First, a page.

NSF provided $213 million in support of research infrastructure during 1993, while NIH provided $117 million and DoD contributed $106 million. Of the non-federal sources of funding, the largest single source came from the academic institutions. A sizable contribution of $105 million came from private, non-profit foundations, gifts, bonds, and other donations.
A more recent survey of academic R&D expenditures reveals that, in 1999, slightly more than $1.3 billion in current funds was spent for academic research equipment. 12 Such expenditures grew at an average annual rate of 4.2 percent (in constant 1996 dollars) between 1983 and 1999. The share of research equipment expenditures funded by the Federal Government declined from 62 percent to 58 percent between 1983 and 1999. In addition, total annual R&D equipment expenditures as a percentage of total R&D expenditures were lower in 1999 (5 percent) than it was in 1983 (6 percent).13 As a point of comparison, during the past decade NSF support of equipment within a research grant has declined from 6.9 percent to 4.4 percent of the total grant budget. 14
Biannual surveys of U.S. research-performing colleges and universities reveal how these institutions fund capital research construction (costing $100,000 or more), in contrast to research instrumentation. The Federal Government's contribution to construction funds at the Nation's research-performing colleges and universities has varied over the past decade. In 1986-87 it accounted for 6 percent of total funds for new construction and repair/renovation of research facilities at public and private universities and colleges. This percentage increased steadily to 14.1 percent in 1992-93 and then declined to 8.8 percent in 1996-97. Very recent data indicate this percentage declined to 6.2 percent in 1998-99. 15
Table 2 indicates that, in 1996-97, research-performing institutions
their S&E capital projects funds from three major sources: the
Federal Government, State and local governments, and other institutional
resources (consisting of private donations, institutional funds,
tax-exempt bonds, and other sources).
Table 2. Sources of Funds to Construct and Repair/Renovate S&E
Research Space: 1996-1997
NOTE: Only projects costing $100,000 or more
The Federal Government directly accounted for 8.7 percent of all
new construction funds ($271 million) and 9.1 percent ($121 million)
of all repair/renovation funds. Additionally, some Federal funding
was provided through indirect cost recovery on grants and/or contracts
from the Federal Government. These overhead payments are used to
defray the indirect costs of conducting federally funded research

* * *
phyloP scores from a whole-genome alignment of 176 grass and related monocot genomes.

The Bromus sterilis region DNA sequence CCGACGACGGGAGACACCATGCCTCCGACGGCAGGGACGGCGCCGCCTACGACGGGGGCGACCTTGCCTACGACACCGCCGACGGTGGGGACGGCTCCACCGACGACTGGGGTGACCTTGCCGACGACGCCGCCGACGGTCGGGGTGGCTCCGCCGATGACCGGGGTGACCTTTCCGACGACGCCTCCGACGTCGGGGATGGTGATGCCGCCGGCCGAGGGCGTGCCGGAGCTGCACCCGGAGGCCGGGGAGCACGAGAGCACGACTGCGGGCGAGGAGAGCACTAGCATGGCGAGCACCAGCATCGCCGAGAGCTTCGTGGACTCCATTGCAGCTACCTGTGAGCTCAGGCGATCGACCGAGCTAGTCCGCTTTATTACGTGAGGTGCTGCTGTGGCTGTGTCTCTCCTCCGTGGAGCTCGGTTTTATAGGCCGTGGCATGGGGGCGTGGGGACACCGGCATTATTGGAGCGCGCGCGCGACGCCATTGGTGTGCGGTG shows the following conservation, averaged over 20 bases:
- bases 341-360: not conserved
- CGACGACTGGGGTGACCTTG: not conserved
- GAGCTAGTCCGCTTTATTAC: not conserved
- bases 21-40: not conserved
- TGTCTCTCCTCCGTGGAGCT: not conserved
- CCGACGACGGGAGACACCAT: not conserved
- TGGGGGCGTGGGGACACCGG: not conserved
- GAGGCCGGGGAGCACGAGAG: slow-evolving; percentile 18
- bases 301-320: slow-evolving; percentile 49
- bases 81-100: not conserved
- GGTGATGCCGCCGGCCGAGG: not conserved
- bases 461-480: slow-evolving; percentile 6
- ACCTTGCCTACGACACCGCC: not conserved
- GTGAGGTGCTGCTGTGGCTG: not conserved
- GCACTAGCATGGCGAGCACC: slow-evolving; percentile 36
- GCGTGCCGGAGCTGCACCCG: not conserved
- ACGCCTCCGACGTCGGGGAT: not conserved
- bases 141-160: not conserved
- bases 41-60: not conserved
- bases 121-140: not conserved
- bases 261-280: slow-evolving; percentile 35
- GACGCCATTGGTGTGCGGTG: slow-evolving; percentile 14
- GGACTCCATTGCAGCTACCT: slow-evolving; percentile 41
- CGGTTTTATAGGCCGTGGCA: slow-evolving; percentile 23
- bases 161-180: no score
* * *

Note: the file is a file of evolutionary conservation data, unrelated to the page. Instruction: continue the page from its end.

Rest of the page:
and are counted as institutional funding.
Table 3. Academic Research Space by S&E Field, 1988-2001
Maintaining the academic research infrastructure in a modern and effective state over the past decade has been especially challenging because of the increasing cost to construct and maintain research facilities and the concomitant expansion of the research enterprise, with substantially greater numbers of faculty and students engaged in S&E research. 17
The problem is exacerbated by the recurrent Federal funding of research below full economic cost, which has made it difficult for academic institutions to set aside sufficient funds for infrastructure maintenance and replacement. A recent RAND study estimated that the true cost of facilities and administration (F&A) for research projects is about 31 percent of the total Federal grant. Because of limits placed on Federal F&A rates, the share that the Federal Government actually pays is between 24 percent and 28 percent. This share amounts to between $0.7 billion and $1.5 billion in annual costs that are not reimbursed. Moreover, the infrastructure component in negotiated F&A rates has increased since the late 1980s, from under 6 percent in 1988 to almost 9 percent in 1999.18
Determining what colleges and universities need for S&E infrastructure is a difficult and complex task. Nevertheless, over the past decade a number of diverse studies and reports have charted a growing gap between the academic research infrastructure that is needed and the infrastructure provided. For example:
While these surveys and studies provide a rough measure of the magnitude of problem, they say little about the cost of lost S&E opportunities. In a number of critical research fields, the lack of quality infrastructure is limiting S&E progress. For example:
THE IMPORTANCE OF PARTNERSHIPS
The international dimensions of research and education are increasingly essential to U.S. science and engineering. As S&E infrastructure projects grow in size, cost, and complexity, collaboration and partnerships are increasingly required to enable them. These partnerships increase both the quality of the research enterprise and its impact on the economy and society.
The very nature of the S&E enterprise is global, often requiring
access to geographically dispersed materials, phenomena, and expertise,
as well as collaborative logistical support. It also requires open
and timely communication, sharing, and validation of findings, data,
and data analysis procedures. Projects in areas such as global change,
genomics, astronomy, space exploration, and high-energy physics
have a global reach and often require expertise and resources that
no single country possesses. Further, the increasing cost of large-scale
facilities often requires nations to share the expense.
ALMA conceptual image courtesy of the European Southern Observatory
The number of government-funded infrastructure projects that entail international collaboration has increased steadily over the last decade. For example, NSF currently supports a substantial and growing number of projects with international partnering. Among them are the twin GEMINI Telescopes, the Large Hadron Collider, the IceCube neutrino observatory at the South Pole, the Laser Interferometer Gravitational Wave Observatory, the Ocean Drilling Program, and the Atacama Large Millimeter Array.
All large future infrastructure projects should be considered from the perspective of potential international partnering, or at a minimum of close cooperation regarding competing national-scale projects. An additional challenge is maintaining interest in and political support for long-term international projects. Any absence of follow through on high-profile projects could increase the danger of the U.S. becoming known as an unreliable international partner.